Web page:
According to the statistics of the International Energy Agency, the world's largest consumer of electricity is industry (41.9%). The picture is similar for gas (IEA World Energy Balances 2021 (data of 2019)). In a scenario for 2014 - based on current consumption data - total global energy consumption is assumed to be 515,848 petajoules. Almost 60% of this is accounted for by industry and transport. The World Development Agency (UNIDO) estimates that industry is responsible for more than one-third of global primary energy consumption and energy-related carbon dioxide emissions and will require 1.8% to 3.1% more energy annually over the next 25 years.

Politics of obedience

Consequently, it is of little use if only some of the states commit to protective measures. It is of no use if the states do not at the same time commit themselves to enforcing worldwide regulatory interventions in the "energy acquisition" of the technostructure.

The European states, for their part, would be strong enough together to put a stop to the hustle and bustle of the technostructure. The corporations of the technostructure know this, which is why they enter into a quasi-parasitic relationship with states such as the USA (or even Ukraine).

It is the technostructure that misuses the states and their structures to assert its own hegemonic claims to power. The economic war against Europe is a war of the technostructure, waged by means of the United States. As long as the European states do not fight back, this will continue.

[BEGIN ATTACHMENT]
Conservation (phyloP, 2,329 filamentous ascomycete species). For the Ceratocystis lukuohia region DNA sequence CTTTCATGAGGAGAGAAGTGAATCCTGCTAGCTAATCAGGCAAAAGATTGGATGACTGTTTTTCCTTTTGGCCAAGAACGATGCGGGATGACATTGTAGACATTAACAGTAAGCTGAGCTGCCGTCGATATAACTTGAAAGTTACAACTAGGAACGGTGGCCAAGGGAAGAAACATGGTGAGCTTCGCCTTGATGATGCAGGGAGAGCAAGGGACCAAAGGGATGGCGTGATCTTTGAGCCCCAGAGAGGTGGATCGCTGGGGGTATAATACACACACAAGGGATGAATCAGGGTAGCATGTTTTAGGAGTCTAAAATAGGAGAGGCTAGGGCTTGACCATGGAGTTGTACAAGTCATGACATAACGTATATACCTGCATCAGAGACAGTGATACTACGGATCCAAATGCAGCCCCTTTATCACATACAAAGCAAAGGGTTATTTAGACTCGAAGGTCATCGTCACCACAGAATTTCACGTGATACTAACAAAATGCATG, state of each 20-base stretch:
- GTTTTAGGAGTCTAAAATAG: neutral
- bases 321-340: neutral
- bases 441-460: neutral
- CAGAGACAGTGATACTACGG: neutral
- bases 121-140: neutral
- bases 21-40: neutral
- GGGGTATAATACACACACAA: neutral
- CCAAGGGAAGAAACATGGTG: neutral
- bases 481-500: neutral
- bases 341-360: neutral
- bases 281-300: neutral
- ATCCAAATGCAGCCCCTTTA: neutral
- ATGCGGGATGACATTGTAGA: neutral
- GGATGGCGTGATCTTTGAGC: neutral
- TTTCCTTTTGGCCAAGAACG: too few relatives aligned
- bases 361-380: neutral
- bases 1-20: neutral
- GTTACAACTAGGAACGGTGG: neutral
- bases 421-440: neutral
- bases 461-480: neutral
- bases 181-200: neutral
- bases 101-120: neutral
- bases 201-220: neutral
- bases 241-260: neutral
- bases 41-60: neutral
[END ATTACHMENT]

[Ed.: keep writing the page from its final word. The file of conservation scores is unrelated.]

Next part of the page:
The consequences of this European "policy of obedience" are further national debt, inflation, economic recession, impoverishment and a further increasing dependence on the technostructure and the states protecting it.

What can European states do to extricate themselves from this predicament?

a) The states must immediately shift down a few gears in this so-called "climate and energy crisis". They must ensure that their national, location-based economies and industries can continue to operate with the technologies and energy sources currently available until a global agreement on resource consumption - especially with the technostructure - can be reached.

b) The economic sanctions against Russia and against Iran must be stopped.

c) The process of de-industrialisation must be interrupted so that the states of Europe become (again) self-sufficient in "energy acquisition" and remain viable.

d) Research and development presupposes a functioning industry and economy. Therefore, the necessary technology and energy transition can only be managed if the de-industrialisation in Europe is stopped.

e) This means that some taboos must be broken in the states (including France and Germany in particular). Resources must be cut that have little or no effect - for example, in over-bureaucratisation or in social structures that have little impact.

The European states must regain their sovereignty so that a survival of these states with their societies is possible! If this does not happen, we will soon see the disintegration of these states. Corrupt elites, bad governance, failed economic development concepts are the harbingers. Inflation, recession and migration are the accelerators. A massive loss of wealth, unrest and a long-lasting economic crisis will be the result.